Students are revolting: school lunches

With the help of a sympathetic teacher, students at Wallace County High School in Sharon Springs, Kansas, produced the video above.  They say, in a much more entertaining way than I will, that they’re not getting enough food to live their healthy adolescent lives.

It’s the most visible protest of many local campaigns by students who want something different–or just more–at school lunch.

As Americans, we have to be proud of the stubborn ingenuity of our kids, standing up for what they believe.  At the same time, it doesn’t mean they’re right.

Here’s a story:

Some years ago, my wife complained to the director of a recreational program for my daughter about the cookies and punch snacks that they served.

“But the kids like it,” the director responded.

“I bet they’d also like cocaine,” my wife said.

OK, this is almost silly, but the fundamental problem is that everyone doesn’t always know what’s good–and that we allow ourselves to make decisions for some people in what we think are their interests .  For example: drivers, even skilled ones, have to obey the speed limit; we force children to go to school.  Mandating how federal money for kids’ food is spent is hardly a big stretch.

Controversy about school lunches is nothing new, nor is parody.  Food activists have picked the school lunchroom as one front in a larger battle against obesity (particularly childhood obesity) and malnutrition.  A stalwart in this fight is the Renegade Lunch Lady, Chef Ann Cooper, who moved her career from white table cloth dining to the cafeteria.  Working from the bottom up in sympathetic cities (first Berkeley, California, then Boulder, Colorado), Chef Ann works to bring fresh fruit and vegetables plus whole grains into the hostile environment of the public schools.  She wasn’t alone.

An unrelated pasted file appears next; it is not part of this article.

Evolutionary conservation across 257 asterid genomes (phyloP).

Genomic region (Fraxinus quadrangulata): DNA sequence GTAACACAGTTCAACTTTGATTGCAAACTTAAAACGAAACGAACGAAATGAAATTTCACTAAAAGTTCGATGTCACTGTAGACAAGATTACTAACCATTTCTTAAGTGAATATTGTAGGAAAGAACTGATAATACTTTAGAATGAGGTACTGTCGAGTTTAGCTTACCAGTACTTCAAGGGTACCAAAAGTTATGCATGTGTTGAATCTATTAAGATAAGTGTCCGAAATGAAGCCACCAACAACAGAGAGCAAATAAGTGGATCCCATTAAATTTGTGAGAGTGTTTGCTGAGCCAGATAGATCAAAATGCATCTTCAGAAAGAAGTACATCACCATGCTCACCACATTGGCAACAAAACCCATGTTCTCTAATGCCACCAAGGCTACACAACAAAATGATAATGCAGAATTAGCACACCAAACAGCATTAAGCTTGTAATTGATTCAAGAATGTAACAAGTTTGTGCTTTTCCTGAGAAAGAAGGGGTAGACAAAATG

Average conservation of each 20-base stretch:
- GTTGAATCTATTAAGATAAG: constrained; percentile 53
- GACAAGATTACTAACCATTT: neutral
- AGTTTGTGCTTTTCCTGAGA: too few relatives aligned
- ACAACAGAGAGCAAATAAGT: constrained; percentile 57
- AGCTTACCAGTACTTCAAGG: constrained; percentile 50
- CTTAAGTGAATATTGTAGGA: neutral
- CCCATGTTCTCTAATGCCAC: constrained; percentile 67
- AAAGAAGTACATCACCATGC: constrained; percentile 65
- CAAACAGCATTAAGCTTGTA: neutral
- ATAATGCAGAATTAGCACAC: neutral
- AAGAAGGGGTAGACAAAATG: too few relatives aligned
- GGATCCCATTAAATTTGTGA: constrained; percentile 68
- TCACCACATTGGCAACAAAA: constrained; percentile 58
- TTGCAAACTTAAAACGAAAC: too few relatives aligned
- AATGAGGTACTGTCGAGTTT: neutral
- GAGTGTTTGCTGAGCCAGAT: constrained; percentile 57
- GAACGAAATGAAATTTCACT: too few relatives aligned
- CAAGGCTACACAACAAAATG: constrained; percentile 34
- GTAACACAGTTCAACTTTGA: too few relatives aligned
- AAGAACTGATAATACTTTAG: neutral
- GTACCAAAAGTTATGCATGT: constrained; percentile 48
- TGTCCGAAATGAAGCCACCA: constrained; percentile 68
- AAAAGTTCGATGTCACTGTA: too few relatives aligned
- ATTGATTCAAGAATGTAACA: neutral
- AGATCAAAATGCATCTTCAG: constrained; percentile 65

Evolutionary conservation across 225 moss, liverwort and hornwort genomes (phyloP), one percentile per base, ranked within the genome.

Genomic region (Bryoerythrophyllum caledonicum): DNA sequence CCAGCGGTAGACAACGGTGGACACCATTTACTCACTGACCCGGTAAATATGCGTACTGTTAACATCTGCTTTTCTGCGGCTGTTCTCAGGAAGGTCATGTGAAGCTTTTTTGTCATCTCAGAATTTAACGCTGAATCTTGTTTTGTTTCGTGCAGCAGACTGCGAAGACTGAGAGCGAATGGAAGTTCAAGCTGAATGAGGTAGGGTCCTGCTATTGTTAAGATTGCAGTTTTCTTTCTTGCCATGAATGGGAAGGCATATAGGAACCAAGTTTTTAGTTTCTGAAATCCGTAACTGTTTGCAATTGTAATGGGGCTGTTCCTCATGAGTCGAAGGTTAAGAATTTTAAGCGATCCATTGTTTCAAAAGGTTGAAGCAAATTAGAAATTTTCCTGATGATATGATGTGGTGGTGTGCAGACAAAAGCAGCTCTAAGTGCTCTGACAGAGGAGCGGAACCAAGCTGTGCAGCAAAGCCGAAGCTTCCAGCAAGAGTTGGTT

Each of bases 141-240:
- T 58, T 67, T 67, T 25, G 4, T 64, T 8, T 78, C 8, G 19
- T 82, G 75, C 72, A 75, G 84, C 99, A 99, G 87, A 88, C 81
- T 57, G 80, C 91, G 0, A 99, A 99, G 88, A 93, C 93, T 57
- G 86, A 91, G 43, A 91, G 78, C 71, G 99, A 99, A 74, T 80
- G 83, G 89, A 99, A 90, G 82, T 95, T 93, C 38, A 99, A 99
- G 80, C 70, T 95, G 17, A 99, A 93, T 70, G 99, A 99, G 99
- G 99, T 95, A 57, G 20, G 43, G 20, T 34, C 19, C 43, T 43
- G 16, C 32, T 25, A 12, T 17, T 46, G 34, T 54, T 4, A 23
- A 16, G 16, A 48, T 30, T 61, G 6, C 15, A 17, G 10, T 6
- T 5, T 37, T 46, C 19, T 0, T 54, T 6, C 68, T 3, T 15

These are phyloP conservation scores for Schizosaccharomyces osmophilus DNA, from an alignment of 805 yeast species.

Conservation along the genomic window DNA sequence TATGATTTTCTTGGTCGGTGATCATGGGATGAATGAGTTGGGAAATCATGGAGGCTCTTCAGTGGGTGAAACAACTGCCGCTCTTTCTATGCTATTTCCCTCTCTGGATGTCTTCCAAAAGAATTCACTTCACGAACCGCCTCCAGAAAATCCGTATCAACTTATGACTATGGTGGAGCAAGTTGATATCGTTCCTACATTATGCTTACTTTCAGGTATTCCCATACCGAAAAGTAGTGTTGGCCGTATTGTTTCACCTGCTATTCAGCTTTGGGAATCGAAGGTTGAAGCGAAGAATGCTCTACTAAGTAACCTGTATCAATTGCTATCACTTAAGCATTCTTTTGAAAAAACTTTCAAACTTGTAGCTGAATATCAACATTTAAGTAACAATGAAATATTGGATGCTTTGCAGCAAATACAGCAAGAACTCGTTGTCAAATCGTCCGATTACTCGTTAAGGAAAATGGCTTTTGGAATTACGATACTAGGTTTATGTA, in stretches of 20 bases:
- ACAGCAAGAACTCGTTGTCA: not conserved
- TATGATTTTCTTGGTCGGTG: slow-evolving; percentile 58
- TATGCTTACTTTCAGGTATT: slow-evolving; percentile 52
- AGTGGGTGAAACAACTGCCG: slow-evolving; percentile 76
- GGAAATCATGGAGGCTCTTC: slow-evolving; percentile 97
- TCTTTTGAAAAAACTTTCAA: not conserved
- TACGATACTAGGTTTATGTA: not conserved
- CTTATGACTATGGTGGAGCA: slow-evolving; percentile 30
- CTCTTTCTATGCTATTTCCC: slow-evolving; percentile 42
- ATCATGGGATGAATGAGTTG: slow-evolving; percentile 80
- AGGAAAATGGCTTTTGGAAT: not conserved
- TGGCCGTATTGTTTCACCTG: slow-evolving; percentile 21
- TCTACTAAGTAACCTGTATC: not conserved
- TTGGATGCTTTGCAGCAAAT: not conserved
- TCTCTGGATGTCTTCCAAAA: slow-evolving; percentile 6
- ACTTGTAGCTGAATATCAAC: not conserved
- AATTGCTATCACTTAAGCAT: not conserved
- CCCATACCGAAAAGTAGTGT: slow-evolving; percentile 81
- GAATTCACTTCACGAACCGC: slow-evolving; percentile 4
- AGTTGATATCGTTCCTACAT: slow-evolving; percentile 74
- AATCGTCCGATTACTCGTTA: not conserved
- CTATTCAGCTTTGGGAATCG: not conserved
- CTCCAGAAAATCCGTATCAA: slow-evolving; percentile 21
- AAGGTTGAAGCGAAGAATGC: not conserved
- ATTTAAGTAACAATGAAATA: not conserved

A smaller effect of electing Barack Obama as president was giving this healthy school lunch movement a national face.  First Lady Michelle Obama has used her platform to promote healthy food and fitness for America’s youth: just say yes to, uh, kale(?).

Perhaps more significant, Congress passed the Healthy Hunger-Free Kids Act of 2010, which set nutritional standards for government funded food programs.  You can find the details at the United States Department of Agriculture’s website.

Whole wheat flour appeared in pizza crusts, and even bits of green on the top of the pizza.  Unsweetened milk drove out chocolate, and fresh fruit replaced cookies for desert in complying school districts.

Students protested.

Most just threw out the food they didn’t like, and in most places it was exactly what you’d think the kids wouldn’t like: fresh fruit and vegetables and whole grains.

Surely this is demoralizing for the crusading chefs, but their recipe for success is pretty much the same as for parents trying to pack healthier food into their children at home: persist, and keep trying new recipes.

And some students went further, organizing Facebook groups and online protests, and boycotting the cafeteria.  The video was even bigger and better, and it got national play on network news.  Partly, it’s because it’s creative and funny.  Partly, it’s because it was a stick partisan adults could use for beating on the Obama administration. It’s safe to say that most of the grown-ups rallying around the hungry students haven’t been near a school cafeteria in many years, but there are other reasons to join in.  The grown-ups have other grievances with the president–and surely no stake in America’s children eating fries and chips.  This leads to the odd twist of grown-ups defending children’s right to choose a junky lunch (Tom Philpott at Mother Jones), even as they also defend government’s interest in prohibiting adult access to, say, abortion or same sex marriage.

Here’s Jon Stewart’s take.

This is a good story all by itself, but there’s a larger point: the effect of a protest is dependent upon how effective activists are in recruiting influential allies.  Such allies, of course, often have their own agendas.

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About David S. Meyer

Author and professor of Sociology and Political Science at the University of California, Irvine
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